There can be few people untouched by the social and economic turbulence of the SARS-CoV-2 pandemic, even if they or their close ones have been medically unaffected by the virus. We have seen both the huge cost to human life of COVID-19 around the world, and the very considerable costs to lives as lived . The disruption and abruption of swathes of educational, religious, and cultural activities and much, much more speak to the dramatic personal and political ramifications of managing a disease which at the start of last year did not even have a name [ 2].
The disastrous implications of the global spread of the SARS-CoV-2 virus have exacerbated and generated humanitarian crises in both classic and less familiar forms . Increasing numbers of people, including in relatively affluent countries, continue to struggle to access the resources and support they need . Despite this, expert advice and insight from the disciplines precisely concerned with the nature of societies and the workings of social, cultural, and economic processes – namely, the humanities and social sciences – have too often been under-utilised by policymakers tackling the pandemic.
SARS-CoV-2 is a virus and COVID-19 a serious disease, so of course expertise from biomedicine and public health is needed on national and international advisory groups aimed at addressing and managing the pandemic. However, the broader effects of COVID-19 also need more sustained attention . SARS-CoV-2 permeates society and culture, undermining diverse aspects of well-being beyond a purely biomedical understanding of health. Innovative solutions to its management can consequently be derived by exploring historical and international experiences and re-examining and building from insights from philosophy and the arts .
Many of the questions that policymakers at local, national, and global levels are dealing with in relation to COVID-19 have significant social, economic, and ethical dimensions [7 ]. What, for instance, are both the immediate and longer-lasting implications of different exit strategies to stay-at-home mandates? How can individuals, communities, and infrastructures best recover from the pandemic and understand, anticipate, and adapt to the widespread changes to personal and professional lives that will result? And how can societies learn the lessons that will help us mitigate the effect of future pandemics and become fairer, more progressive, more equitable, and more sustainable? These questions demand close governmental collaboration and consultation with humanities and social scientific experts who have much to say and more to offer [8,9 ].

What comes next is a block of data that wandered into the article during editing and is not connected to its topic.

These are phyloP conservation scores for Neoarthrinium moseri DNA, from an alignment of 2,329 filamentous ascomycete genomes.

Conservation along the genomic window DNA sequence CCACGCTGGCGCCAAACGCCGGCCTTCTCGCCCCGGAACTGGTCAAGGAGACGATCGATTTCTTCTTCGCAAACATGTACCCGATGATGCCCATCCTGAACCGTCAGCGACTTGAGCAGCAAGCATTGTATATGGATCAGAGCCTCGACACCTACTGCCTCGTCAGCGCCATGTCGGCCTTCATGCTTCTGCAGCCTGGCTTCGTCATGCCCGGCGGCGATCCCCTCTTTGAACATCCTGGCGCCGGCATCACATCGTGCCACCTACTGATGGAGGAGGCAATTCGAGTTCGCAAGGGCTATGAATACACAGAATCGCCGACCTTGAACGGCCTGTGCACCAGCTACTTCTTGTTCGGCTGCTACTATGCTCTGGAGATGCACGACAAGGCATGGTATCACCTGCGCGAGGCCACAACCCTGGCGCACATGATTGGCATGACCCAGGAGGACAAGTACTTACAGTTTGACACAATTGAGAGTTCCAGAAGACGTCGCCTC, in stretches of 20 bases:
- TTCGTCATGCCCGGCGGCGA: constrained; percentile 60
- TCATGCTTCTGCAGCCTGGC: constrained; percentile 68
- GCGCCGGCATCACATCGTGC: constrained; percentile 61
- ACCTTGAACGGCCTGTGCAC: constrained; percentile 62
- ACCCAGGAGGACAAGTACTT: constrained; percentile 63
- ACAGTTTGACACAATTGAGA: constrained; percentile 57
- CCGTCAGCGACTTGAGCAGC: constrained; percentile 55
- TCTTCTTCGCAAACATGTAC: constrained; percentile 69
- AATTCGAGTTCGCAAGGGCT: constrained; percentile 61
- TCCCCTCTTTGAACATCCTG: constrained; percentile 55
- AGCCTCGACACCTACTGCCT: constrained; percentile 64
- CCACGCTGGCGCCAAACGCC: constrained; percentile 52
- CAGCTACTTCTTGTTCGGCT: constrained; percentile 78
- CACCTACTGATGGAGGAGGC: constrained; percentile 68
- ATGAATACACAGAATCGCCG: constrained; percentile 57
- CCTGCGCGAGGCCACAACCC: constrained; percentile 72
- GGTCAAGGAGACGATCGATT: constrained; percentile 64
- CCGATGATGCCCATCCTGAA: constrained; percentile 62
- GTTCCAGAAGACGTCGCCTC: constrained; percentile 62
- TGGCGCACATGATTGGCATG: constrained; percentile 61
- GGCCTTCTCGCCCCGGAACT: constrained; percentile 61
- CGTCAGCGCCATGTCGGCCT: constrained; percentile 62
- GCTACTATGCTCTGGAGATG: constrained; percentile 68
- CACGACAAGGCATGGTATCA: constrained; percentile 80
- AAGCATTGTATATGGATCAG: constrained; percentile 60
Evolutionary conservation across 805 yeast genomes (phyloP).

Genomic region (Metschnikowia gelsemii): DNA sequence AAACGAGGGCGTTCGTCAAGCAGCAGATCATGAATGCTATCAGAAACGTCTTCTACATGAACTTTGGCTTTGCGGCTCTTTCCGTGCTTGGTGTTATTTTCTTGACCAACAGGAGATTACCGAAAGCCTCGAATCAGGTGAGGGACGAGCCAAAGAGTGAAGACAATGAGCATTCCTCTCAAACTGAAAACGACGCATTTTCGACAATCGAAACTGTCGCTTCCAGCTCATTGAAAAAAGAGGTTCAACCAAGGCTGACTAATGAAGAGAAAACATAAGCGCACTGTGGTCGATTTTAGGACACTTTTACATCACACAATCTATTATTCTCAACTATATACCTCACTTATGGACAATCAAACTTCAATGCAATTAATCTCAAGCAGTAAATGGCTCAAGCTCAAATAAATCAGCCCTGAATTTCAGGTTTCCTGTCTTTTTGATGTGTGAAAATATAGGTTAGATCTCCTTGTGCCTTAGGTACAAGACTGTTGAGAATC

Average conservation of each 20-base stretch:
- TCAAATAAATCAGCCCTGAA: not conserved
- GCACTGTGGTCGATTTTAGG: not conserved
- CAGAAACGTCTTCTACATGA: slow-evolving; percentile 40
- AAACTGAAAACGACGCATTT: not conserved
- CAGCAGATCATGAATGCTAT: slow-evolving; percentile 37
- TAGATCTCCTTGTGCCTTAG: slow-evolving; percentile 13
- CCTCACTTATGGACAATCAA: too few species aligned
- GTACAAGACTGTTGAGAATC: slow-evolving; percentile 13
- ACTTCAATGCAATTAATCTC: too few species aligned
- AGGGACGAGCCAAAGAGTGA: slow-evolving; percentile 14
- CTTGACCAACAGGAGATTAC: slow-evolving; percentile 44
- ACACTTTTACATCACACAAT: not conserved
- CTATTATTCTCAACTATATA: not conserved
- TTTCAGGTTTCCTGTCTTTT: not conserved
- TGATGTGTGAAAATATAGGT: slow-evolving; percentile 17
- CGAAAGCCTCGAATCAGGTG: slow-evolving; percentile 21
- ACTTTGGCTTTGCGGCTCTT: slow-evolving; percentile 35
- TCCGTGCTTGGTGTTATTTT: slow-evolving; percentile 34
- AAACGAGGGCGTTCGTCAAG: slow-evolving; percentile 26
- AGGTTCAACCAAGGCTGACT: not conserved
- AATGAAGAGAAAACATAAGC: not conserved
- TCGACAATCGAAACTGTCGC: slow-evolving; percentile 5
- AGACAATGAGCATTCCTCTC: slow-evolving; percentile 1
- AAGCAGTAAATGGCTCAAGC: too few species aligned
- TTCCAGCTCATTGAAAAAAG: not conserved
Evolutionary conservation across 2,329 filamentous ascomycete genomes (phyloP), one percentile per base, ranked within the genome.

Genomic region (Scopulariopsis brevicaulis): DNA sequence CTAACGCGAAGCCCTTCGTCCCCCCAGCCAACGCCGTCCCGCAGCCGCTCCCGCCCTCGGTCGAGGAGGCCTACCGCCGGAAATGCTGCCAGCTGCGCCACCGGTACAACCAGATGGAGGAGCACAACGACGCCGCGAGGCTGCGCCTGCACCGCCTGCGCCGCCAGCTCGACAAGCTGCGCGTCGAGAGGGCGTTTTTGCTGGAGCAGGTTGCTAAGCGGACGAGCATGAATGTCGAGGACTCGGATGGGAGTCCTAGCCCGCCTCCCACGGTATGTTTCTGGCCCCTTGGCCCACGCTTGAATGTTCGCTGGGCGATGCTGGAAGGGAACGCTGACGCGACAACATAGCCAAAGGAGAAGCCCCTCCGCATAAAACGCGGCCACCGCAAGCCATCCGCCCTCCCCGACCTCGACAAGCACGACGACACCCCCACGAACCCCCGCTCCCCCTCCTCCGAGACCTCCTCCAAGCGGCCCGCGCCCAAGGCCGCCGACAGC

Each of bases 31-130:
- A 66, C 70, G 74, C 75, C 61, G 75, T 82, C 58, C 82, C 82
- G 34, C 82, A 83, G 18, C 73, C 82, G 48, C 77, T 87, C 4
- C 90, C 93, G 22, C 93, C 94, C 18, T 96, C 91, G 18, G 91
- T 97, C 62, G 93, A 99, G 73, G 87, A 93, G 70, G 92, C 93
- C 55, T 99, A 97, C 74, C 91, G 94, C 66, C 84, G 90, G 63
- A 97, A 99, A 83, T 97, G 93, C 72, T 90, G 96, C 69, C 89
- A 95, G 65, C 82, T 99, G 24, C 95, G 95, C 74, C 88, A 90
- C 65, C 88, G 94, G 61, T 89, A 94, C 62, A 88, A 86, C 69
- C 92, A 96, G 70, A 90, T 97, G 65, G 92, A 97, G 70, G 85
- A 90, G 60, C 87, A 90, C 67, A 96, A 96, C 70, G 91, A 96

Like their colleagues within the biomedical and public health sciences, experts from the humanities and social sciences have, to-date, promoted the visibility and uptake of disciplinary insights to inform the management and recovery phases of societies, and have synthesised and put forward existing research evidence and insights to support decision-making. Experts from these disciplines have made their presence felt in multiple ways across the world. From carrying out vital research, to engaging with communities, to informing policy, there’s no vacuum of expertise.
At an international level, organisations like the World Health Organization (WHO) engages closely with such experts. Ethics scholars especially have informed various reports and briefings [10,11], with the WHO Working Group on Ethics and COVID-19 representing one key source of advice and expertise. At an early point in the pandemic the WHO also convened an international COVID-19 Social Science Working Group . Similarly, a range of national governments have incorporated (to greater or lesser degrees) humanities and social science expertise within their broader pandemic advisory committees.
Yet, it remains the case that humanities and social science expertise can too easily be elided by politicians. This is perhaps not least when it complicates solutions deemed by others to be straightforward, or when those it offers are regarded as insufficiently resonant with the mores of powerful decision-makers. Further, while many experts in ethics, sociology, and other specialisms might feature as part of advisory committees, their numbers are generally low in comparison to their more visible colleagues in biomedicine and public health.
This has implications for the extent to which expertise from the humanities and social sciences can be successfully leveraged to augment – and, when necessary, to challenge – other inputs into policy. Public health decision-making also frequently rests on assumptions about social processes and cultural activities (about, for example, spirituality, mobility, and family composition, and practices). When moving at speed, the complexities of these are so vital to understand can be elided. If experts in the humanities and social sciences do not have a platform from which to, for instance, highlight the gaps between assumptions and realities, then limits to the success of COVID-19 management strategies will be inadvertently imposed.
Societies are formed through the interactions between histories, laws, traditions, and social relationships at different levels. Deep understandings of these and the complexity of their effects on economies, communities, and individuals are absolutely vital to informing the design, development, and roll-out of policy, regulatory, and technical interventions into societies afflicted by – and eventually recovering from – the SARS-CoV-2 virus. It is these understandings that must be brought to bear on the current crisis through an enhanced role for the humanities and social sciences as part of policy advising and making, as societies around the world seek to mitigate the worst aspects of COVID-19 - and move towards recovery.